The conversation between Nameless and Kate felt like fertile ground for seeding future truths about Nameless. His remarks about having a crazy mother, about growing pains that he is still working through – it was all too oblique to be purely about manipulating Kate (though there was a bit of that going on, naturally!). Nameless also told Sawyer that he didn’t want to die and it seemed very pointed.

Pointed to what? I don’t know. We just don’t know on how big a scale we are supposed to consider Jacob and Nameless – whether they are uniquely mortal men caught up in an epic game between each other with an indefinite lifespan, or if they are more on a par with Godlike status. I’m veering more towards the former rather than the latter but, whatever the truth, it’s the basket within which Lost has put most of its eggs so let’s hope for a satisfying explanation before the end.

Meanwhile, over on Hydra Island. . .



. . . Sawyer quickly saw through ‘survivor’ Zoe. Realising she was part of a larger group, and sensing she wanted to get over to the mainland to conduct a little recon of her own (“How many people did you say were with you?” “Do you all have guns?”), he handed himself over for a meet ‘n’ greet with their leader.

Widmore, evidently, is setting up a defensive stronghold on Hydra Island. Busily erecting mobile Black Smoke Proof sonic fence perimeter I think it’s fair to say that he’s not come to the Island to become best friends with Nameless.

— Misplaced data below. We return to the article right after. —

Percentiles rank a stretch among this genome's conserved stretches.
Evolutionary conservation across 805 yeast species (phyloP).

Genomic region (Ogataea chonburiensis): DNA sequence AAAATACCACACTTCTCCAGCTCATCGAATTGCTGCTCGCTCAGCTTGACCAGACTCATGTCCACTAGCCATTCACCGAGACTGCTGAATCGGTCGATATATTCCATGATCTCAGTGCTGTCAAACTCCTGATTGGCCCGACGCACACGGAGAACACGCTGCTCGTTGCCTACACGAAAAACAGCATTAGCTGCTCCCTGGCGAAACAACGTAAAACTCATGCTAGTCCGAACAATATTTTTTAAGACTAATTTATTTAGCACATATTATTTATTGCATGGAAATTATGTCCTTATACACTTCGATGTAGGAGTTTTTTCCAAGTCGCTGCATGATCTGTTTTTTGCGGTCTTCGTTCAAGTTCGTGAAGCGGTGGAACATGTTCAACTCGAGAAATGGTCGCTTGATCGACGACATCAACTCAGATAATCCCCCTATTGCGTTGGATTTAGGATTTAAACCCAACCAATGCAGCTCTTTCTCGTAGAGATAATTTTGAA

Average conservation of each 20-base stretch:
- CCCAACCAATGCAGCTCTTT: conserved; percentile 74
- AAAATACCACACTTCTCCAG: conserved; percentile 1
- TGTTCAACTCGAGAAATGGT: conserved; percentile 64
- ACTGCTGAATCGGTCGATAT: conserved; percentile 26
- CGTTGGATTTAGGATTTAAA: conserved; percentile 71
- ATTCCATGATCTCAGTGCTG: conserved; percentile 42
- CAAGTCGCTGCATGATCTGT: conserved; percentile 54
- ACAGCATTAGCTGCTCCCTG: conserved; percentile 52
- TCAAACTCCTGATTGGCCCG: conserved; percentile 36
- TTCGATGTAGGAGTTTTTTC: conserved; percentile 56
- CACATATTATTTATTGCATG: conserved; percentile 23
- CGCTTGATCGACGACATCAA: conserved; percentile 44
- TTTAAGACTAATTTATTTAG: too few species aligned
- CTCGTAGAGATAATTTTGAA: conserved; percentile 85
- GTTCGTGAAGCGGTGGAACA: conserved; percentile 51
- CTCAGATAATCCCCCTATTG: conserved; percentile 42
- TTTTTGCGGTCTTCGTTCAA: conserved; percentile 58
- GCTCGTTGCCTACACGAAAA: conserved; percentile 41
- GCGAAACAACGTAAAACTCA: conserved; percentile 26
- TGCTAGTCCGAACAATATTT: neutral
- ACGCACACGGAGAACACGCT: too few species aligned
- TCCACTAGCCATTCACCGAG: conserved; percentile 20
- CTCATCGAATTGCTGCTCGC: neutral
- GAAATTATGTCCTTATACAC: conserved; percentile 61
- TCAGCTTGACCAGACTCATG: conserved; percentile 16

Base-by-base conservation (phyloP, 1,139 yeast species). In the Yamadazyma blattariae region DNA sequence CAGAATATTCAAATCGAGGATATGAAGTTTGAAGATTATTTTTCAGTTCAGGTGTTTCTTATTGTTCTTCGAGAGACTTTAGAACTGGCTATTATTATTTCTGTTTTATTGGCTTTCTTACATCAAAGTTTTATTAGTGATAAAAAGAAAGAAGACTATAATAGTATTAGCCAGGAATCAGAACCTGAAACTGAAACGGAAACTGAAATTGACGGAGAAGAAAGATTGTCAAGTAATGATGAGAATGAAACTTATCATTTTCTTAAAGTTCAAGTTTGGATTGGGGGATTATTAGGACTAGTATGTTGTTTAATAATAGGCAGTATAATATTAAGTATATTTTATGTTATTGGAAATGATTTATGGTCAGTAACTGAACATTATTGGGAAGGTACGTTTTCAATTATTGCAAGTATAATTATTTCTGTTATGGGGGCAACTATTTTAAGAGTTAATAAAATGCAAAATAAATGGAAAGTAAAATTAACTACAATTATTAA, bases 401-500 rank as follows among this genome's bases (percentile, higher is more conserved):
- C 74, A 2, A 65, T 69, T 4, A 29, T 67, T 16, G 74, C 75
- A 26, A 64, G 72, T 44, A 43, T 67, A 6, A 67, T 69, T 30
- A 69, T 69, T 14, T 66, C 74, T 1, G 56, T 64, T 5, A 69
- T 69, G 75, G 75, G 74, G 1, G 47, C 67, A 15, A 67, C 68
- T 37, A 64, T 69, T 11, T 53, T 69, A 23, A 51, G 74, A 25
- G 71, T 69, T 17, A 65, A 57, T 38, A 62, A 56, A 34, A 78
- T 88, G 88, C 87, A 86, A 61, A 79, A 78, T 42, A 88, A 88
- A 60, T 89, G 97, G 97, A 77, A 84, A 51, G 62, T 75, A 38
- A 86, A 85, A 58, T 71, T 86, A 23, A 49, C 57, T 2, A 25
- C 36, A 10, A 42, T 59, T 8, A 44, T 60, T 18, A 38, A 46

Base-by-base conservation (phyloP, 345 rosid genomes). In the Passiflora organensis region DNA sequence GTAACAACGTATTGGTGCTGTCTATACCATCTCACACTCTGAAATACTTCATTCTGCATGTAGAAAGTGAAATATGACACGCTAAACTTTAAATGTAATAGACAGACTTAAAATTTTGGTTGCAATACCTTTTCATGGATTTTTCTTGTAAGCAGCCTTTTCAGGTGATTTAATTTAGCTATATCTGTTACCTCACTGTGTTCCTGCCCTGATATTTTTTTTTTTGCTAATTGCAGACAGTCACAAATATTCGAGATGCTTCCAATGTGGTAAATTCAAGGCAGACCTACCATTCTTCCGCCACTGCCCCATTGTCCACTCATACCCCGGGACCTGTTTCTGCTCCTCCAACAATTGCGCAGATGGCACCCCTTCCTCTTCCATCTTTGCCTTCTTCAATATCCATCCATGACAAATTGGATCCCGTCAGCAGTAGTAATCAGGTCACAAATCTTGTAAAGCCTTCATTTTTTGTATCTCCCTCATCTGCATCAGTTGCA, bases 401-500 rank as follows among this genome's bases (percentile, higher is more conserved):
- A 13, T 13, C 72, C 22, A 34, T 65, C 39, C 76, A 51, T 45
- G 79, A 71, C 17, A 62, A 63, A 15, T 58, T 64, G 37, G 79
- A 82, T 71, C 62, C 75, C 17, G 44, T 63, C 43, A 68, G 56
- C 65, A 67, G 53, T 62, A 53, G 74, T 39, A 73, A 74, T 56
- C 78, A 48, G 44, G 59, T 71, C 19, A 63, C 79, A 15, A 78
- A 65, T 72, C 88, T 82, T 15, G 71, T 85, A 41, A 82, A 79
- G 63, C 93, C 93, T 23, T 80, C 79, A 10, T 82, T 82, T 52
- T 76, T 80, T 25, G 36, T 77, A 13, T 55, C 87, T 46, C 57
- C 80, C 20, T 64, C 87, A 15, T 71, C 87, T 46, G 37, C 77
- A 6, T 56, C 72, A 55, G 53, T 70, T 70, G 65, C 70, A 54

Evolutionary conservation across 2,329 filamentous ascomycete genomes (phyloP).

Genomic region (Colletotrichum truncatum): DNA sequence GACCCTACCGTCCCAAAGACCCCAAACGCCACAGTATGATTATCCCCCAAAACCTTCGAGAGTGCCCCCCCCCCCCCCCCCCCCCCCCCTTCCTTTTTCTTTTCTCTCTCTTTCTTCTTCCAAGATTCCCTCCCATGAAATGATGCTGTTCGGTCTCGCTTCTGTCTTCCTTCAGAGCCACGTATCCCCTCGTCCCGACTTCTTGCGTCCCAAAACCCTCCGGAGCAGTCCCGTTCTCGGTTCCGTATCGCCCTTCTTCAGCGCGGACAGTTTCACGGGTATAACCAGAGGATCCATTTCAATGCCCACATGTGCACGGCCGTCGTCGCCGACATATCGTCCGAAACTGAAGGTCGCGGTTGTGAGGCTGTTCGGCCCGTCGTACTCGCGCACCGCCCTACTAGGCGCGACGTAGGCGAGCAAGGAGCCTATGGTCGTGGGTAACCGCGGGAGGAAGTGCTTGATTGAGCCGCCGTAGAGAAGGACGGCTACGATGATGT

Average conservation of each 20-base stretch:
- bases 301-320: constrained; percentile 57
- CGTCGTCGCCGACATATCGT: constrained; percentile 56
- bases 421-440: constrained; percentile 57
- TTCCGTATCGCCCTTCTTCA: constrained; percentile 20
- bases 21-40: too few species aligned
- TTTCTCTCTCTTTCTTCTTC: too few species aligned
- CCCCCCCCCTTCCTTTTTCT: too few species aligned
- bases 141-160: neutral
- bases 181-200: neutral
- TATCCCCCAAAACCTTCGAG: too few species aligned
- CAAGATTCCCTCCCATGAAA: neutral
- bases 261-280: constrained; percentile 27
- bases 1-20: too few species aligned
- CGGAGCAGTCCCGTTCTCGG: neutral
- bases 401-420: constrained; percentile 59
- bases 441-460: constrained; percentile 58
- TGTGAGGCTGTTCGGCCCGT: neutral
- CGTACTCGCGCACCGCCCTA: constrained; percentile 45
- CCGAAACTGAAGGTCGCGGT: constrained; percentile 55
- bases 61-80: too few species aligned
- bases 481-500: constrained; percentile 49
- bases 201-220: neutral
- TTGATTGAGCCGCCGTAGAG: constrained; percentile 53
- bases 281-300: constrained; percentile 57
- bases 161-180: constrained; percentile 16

What we don’t know is whether Widmore has come to the Island to fight for the side of Jacob, or whether he’s simply come to fight for the Island for himself. I believed him when he said he and his people were not responsible for the deaths of all the Ajira people. (I suspect Nameless went over there and did all that – remember he once told Alpert that those were people that needed to be dealt with? I wonder if he didn't just send Sawyer over to make sure he hadn't missed any.)



After Widmore was no doubt manipulated during his previous tenure on the Island I reckon he’s looking to make reparations. (I hope he’s got a good explanation about how he looked after Locke when he came back in The Life And Death Of Jeremy Bentham, mind!) I’m not sure Jacob would wholly endorse coming to the Island with gun-toting personnel either, though – so if Widmore is part of Team Jacob I can’t help but wonder if he’s acting on his own initiative rather than following further instructions.

Who or what is behind the locked door on the submarine?



I’ll keep this simple. I think it’s Desmond. I’m either right or wrong.